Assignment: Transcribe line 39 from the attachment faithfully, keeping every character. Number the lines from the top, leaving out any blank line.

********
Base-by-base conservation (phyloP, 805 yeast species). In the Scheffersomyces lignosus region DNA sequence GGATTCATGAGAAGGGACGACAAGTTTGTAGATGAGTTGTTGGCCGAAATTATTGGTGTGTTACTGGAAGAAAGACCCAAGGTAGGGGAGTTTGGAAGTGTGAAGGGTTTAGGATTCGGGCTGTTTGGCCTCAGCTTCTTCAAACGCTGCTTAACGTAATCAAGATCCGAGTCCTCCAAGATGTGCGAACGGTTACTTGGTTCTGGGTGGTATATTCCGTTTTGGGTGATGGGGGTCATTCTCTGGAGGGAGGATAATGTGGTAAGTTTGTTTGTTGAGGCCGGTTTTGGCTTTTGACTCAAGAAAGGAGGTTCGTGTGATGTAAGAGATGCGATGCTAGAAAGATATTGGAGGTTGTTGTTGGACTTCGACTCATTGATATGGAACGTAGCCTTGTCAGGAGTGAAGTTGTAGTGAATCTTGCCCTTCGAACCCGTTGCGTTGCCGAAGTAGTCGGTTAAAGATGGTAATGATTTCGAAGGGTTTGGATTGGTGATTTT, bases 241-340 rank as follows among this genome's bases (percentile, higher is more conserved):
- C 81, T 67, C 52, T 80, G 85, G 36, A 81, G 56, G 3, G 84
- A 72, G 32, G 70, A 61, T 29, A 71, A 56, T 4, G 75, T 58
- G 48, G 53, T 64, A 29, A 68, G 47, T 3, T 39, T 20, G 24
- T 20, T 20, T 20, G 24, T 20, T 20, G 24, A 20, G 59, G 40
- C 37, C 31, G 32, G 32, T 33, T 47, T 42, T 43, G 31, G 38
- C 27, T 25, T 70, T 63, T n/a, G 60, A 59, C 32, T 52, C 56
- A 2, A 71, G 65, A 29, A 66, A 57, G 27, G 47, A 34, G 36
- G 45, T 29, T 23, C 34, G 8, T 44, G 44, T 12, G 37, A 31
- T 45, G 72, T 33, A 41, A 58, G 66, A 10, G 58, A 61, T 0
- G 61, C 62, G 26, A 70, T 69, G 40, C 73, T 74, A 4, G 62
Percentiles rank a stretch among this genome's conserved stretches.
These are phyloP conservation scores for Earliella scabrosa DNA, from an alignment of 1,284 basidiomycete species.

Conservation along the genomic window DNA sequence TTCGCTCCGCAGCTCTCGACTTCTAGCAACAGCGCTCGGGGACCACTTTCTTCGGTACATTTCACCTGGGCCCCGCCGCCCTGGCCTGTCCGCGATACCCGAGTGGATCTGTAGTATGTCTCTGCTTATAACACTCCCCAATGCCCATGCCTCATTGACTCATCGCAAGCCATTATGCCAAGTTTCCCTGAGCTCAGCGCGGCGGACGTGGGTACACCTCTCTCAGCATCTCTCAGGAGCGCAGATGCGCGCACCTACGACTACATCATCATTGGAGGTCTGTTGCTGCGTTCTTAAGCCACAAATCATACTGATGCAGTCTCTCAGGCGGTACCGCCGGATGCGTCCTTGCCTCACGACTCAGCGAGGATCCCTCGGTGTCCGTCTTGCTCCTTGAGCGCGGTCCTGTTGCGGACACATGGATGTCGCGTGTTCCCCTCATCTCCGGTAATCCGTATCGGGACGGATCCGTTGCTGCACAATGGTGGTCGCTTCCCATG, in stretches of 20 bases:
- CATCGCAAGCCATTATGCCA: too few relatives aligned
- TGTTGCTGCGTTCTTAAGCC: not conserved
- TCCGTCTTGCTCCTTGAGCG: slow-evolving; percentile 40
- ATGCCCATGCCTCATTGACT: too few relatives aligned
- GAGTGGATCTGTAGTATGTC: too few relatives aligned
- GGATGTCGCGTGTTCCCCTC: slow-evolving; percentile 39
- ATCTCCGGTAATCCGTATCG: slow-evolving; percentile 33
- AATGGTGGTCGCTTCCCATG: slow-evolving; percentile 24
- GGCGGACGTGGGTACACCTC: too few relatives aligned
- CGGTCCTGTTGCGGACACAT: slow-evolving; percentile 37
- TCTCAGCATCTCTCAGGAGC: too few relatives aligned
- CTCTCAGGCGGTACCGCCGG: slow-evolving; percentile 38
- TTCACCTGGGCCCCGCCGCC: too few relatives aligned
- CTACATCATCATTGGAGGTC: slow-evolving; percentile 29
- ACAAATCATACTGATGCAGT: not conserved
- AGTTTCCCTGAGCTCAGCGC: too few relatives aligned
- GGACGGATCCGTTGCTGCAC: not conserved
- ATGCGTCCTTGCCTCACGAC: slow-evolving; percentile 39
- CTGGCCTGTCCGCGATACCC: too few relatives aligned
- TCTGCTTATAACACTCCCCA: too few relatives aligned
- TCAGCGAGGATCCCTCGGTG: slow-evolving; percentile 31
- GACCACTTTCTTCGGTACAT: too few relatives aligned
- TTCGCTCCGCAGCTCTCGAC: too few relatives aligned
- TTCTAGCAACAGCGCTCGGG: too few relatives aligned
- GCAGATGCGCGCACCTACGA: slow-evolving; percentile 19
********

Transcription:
- GCAGATGCGCGCACCTACGA: slow-evolving; percentile 19